So any response from the government will have to be creative, as will the response from the private sector. Not only do we have the uncertainty of whether or not there will be a recession, we have the uncertainty of how we will react to a recession if it does come.

So what can your nonprofit do to prepare for a possible economic downturn? In February 2020, before the pandemic really took hold, PNC offered some advice on how to recession-proof your nonprofit:

  • prioritize your efforts based on efficacy;
  • exercise caution around major capital investments;
  • increase fundraising efforts;
  • reduce your spending/distribution policy;
  • stress test your operating budget sources; and,
  • take a defensive stance with your investment portfolio positioning.

While many nonprofit organizations, particularly smaller ones, don't have an investment portfolio to worry about, the rest of the advice applies to organizations of various sizes and missions. If you fear a recession is coming, focus more effort now on fundraising while the economy is still strong, and avoid any huge future monetary outlays, like starting construction on a new building. You want to put your organization in the best possible financial situation before times get tight. In addition, are there specific programs that are underperforming or perhaps not helping you achieve your mission as effectively as you would like? Where can you cut some of your spending? And lastly, how stable is your operating support? What can you do to ensure your organization can keep the lights on?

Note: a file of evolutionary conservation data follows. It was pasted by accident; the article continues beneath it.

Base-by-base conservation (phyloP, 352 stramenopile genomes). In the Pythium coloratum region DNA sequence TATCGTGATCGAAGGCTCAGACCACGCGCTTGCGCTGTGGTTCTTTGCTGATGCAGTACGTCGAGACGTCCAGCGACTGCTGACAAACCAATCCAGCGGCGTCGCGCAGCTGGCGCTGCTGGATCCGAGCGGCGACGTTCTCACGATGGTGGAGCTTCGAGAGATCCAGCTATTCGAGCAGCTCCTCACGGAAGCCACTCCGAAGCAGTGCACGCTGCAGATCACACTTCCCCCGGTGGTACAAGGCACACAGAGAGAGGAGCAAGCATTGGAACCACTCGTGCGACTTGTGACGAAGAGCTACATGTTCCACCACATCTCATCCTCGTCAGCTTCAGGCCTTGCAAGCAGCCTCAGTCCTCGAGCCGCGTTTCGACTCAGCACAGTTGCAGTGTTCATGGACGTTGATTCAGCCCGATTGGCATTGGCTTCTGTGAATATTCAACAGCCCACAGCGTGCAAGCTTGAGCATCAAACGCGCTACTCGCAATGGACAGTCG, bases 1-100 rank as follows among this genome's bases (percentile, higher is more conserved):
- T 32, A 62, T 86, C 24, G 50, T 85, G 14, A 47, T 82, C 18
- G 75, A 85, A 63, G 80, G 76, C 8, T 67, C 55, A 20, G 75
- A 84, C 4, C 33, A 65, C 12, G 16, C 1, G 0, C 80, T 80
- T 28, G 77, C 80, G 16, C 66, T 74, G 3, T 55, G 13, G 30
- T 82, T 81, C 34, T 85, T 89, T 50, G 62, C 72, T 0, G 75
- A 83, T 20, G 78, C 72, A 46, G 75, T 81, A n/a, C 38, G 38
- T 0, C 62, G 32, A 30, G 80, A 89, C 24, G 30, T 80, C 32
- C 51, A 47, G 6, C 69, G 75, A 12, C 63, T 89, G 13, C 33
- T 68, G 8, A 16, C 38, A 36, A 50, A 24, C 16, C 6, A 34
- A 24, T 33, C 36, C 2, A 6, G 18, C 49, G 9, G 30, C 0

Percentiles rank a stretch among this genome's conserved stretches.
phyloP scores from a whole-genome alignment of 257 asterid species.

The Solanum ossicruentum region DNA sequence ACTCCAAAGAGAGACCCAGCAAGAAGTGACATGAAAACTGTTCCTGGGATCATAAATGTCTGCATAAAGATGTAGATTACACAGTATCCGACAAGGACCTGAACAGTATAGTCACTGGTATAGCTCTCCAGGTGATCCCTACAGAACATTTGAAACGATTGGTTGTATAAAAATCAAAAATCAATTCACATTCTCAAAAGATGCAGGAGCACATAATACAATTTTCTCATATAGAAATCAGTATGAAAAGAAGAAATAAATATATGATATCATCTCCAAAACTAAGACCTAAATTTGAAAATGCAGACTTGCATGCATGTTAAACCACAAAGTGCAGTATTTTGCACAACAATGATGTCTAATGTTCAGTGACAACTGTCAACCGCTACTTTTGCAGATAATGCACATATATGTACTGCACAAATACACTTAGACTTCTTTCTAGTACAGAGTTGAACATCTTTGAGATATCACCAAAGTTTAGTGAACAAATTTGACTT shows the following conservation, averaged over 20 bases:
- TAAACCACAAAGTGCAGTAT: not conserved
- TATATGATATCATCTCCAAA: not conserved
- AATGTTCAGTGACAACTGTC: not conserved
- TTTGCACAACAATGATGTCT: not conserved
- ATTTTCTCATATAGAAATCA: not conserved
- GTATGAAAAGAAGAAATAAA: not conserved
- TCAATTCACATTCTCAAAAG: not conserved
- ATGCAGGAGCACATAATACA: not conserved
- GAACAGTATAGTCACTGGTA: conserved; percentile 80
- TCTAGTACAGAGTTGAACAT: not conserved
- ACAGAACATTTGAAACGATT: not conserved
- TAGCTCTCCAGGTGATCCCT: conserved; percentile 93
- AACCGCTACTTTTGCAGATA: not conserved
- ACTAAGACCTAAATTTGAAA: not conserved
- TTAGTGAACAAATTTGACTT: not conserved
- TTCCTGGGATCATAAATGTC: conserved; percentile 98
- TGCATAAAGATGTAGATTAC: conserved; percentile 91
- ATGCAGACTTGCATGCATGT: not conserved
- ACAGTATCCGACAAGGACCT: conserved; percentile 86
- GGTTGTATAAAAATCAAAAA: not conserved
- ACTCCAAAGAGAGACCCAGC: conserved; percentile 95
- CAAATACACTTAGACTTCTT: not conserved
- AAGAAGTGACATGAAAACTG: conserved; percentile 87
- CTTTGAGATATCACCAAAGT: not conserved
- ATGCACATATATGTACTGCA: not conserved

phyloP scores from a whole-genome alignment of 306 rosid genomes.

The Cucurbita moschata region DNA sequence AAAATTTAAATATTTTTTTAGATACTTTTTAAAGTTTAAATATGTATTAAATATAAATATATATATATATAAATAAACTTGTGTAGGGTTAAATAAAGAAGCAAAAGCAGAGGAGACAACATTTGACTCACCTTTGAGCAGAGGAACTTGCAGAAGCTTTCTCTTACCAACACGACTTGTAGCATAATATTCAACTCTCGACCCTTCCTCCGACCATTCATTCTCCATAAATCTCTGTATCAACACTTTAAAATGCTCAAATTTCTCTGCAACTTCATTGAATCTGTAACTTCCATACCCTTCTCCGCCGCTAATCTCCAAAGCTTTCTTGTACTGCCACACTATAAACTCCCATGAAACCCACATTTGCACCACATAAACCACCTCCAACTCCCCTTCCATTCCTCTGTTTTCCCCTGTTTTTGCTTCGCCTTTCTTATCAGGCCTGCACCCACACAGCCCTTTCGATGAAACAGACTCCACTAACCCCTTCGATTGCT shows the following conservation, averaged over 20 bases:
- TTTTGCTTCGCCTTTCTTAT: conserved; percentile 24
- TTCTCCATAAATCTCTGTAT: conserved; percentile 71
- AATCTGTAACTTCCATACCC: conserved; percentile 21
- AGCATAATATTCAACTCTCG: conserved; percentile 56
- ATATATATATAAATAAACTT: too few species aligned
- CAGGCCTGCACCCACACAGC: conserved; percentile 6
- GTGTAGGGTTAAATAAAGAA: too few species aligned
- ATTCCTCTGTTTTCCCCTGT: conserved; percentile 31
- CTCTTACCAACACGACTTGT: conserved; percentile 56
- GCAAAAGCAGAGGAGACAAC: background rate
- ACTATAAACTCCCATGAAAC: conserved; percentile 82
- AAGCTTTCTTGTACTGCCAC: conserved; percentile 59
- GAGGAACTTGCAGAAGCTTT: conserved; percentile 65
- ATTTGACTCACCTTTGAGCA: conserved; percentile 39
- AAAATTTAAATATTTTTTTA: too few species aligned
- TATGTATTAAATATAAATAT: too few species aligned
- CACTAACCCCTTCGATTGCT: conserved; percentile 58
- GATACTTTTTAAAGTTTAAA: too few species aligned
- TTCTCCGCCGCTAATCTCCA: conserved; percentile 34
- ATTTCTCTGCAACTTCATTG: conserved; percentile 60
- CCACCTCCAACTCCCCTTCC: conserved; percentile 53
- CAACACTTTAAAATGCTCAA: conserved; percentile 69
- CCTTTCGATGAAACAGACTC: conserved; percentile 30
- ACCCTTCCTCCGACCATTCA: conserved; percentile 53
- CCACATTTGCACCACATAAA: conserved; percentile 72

The Oregon Community Foundation also offers some advice (PDF). While a lot of their ideas focus on donors and fundraising, they also make one intriguing point: If corporations are struggling, they'll have less money for donations, making requests for sponsorships or underwriting more likely possibilities. How can that type of support fit into your organization's efforts? Are there any other non-monetary avenues of support that your organization can explore?